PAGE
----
Labor's rIt and left wings hav ych in turn trI'd to kaptur the party for themselvs, with this kind of intolerans. ( To say nothing of the Torys bekoming a rIt wing geto. )

The lojik of party proportionality is that ultimatly every-uon bekoms an individual party representing themselvs. Yu mIt deskrib that as 100% proportionality.

Party proportional systems giv 'PR' betwyn a given number of partys, depending on how many syts ar up for grabs. The sher-out of seats betwyn this arbitrary number of partys kan be mayd almost exaktly in proportion to vots, mayd to kount for partys, rather than individuals.

But it depends on the dogma of the X-vot as an al-or-nothing chois betwyn party lIns. Wer-as, the preferens vot also alows the expresion of degrys of loyalty. After al, in the Hous of Komons, the government benches ar fais'd by the 'loyal oposition'.

Party list systems, as pyurly proportional as yu want to mak them, ar an authoritarian presumption. They achyv ther result by asIning the publik a vot, in wich the chois is alredy mayd for them, as a vot for a party. This is wether or not they ar alow'd to plas that vot by an individual kandidat.

The proportional kount in party list systems, inkluding lists of aditional members, is achyv'd by divisor methods, such as the d'Hondt rul. Many other divisor ruls ar yus'd, or propos'd, mainly to afekt the elektion in favor of larj partys, or smal partys, or neither.
But ther is no agryment on a singl divisor method for al party list systems. Indyd, non of them aford an intuitiv understanding of proportional kounting.

The singl transferabl vot, often lump'd with list systems as 'PR', is komplytly diferent. In kontrast, STV has uon agry'd method of proportional kount, the Droop quota. And it is an intuitiv rationalisation of simpl majority kounting.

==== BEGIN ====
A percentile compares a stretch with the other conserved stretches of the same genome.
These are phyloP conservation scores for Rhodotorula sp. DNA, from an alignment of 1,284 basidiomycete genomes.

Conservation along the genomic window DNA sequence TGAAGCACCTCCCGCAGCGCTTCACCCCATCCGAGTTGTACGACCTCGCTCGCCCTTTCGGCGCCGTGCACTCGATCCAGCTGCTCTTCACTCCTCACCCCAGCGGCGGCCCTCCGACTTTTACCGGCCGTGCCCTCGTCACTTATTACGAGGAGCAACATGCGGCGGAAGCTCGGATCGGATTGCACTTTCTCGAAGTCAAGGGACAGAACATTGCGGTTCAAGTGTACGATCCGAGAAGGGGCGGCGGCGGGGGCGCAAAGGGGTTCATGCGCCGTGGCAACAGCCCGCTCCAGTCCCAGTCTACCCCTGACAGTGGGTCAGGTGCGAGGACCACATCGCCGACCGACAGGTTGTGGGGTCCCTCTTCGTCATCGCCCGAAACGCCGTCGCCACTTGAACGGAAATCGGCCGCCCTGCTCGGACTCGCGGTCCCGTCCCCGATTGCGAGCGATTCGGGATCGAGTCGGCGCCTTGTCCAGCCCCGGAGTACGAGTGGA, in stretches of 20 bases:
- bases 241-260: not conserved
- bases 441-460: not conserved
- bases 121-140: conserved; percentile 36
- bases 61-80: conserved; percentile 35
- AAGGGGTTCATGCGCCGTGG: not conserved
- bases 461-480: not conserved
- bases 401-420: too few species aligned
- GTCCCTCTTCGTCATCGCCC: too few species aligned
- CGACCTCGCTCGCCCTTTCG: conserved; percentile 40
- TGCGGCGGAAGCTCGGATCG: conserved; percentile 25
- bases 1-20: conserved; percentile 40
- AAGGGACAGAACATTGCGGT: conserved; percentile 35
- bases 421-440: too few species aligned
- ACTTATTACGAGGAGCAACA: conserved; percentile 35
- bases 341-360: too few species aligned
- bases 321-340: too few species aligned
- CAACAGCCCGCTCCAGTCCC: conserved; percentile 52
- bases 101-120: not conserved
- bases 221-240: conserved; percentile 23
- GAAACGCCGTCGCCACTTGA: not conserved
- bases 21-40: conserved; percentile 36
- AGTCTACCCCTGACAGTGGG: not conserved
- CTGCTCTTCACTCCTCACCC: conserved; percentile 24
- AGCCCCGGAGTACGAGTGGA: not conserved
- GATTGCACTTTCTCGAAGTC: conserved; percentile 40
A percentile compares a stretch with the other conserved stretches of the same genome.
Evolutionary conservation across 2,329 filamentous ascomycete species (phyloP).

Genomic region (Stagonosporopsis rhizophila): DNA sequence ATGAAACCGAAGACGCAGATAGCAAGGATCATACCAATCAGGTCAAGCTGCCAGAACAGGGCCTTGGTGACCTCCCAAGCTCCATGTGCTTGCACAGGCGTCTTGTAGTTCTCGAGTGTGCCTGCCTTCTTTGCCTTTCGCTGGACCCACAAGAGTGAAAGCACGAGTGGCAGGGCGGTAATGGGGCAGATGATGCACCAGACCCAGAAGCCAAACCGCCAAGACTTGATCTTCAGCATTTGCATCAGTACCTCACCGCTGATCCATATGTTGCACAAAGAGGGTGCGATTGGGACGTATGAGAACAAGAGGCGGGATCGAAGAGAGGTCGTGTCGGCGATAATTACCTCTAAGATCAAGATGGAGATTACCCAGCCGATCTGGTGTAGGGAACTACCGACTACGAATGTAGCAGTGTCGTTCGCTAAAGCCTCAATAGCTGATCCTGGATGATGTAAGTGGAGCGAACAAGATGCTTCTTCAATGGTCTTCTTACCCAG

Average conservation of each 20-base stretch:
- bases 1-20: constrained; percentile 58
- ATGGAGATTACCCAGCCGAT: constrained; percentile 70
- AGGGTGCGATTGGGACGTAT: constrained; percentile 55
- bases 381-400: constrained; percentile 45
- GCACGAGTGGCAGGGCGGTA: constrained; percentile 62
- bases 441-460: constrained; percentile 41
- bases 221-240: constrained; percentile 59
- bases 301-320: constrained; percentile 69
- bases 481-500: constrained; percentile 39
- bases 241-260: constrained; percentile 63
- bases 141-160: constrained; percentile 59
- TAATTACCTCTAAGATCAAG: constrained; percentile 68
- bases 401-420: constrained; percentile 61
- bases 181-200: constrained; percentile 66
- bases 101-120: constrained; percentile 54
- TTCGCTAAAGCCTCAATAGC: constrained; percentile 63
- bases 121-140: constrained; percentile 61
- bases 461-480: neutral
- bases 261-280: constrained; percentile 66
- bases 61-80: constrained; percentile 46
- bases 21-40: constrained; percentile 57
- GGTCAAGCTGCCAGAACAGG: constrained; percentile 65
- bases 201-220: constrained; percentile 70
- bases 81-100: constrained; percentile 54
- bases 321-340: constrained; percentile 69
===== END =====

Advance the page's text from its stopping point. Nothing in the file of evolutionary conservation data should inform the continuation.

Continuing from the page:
It's byn sujested that the Hare quota be yus'd, insted of the Droop quota, for STV, asuming this wud giv 100% PR. But for tru elektions, this is not posibl. In the first plas, the Droop quota requirs over haf the vots to be won for elektion to a singl syt.
( The Droop quota, esentialy, is total vots, divided by number of syts plus uon. )

The Hare quota requirs al the vots to be won by som kandidat to tak a singl member konstituensy. ( The Hare quota is simply the total vots divided by the number of syts. ) That only hapen'd in the admited fars of uon-party diktatorships.

In a tw-member konstituensy, the Hare quota stil maks it very difikult for the voters to chws-out or elekt kandidats. Bekaus, tw kandidats wud ych nyd haf of the vots to tak both syts.

With the Droop quota, tw kandidats only nyd just over a third the vots ych, to be klyrly prefer'd by the voters to any other kandidats.
Thus, the Droop quota alows demokratik preferens that the Hare quota may be tu hI for.
And this is the ky to the demokratik objektion to divisor methods yus'd by party lists. They ar konsern'd with the delusion of an absolut equality, or Idyl proportionality, betwyn a kontinjent number of partys. They exklud the voters' frydom to prefer kandidats.
Tho, chwsing-out must lyv out a marjinal proportion of voters, for the lyst prefer'd kandidats, unrepresented.

The Kerley report rekomends STV with an averaj of 4 syts per konstituensy for Skotish kounsils. This myns a PR of 80%, bais'd on popular preferens. This is not som proportional partisanship, unsientifikly presum'd on the houl elektorat, that alows a kotery of partys to sher out syts betwyn them, akordingly, and stil kal'd 'PR' bekaus it sounds beter.

Demokrasy is about frydom, as wel as equality. And the failur of party proportional methods, to rylIs this in praktis, is the sors of the trubl with party list systems and ther hybrids.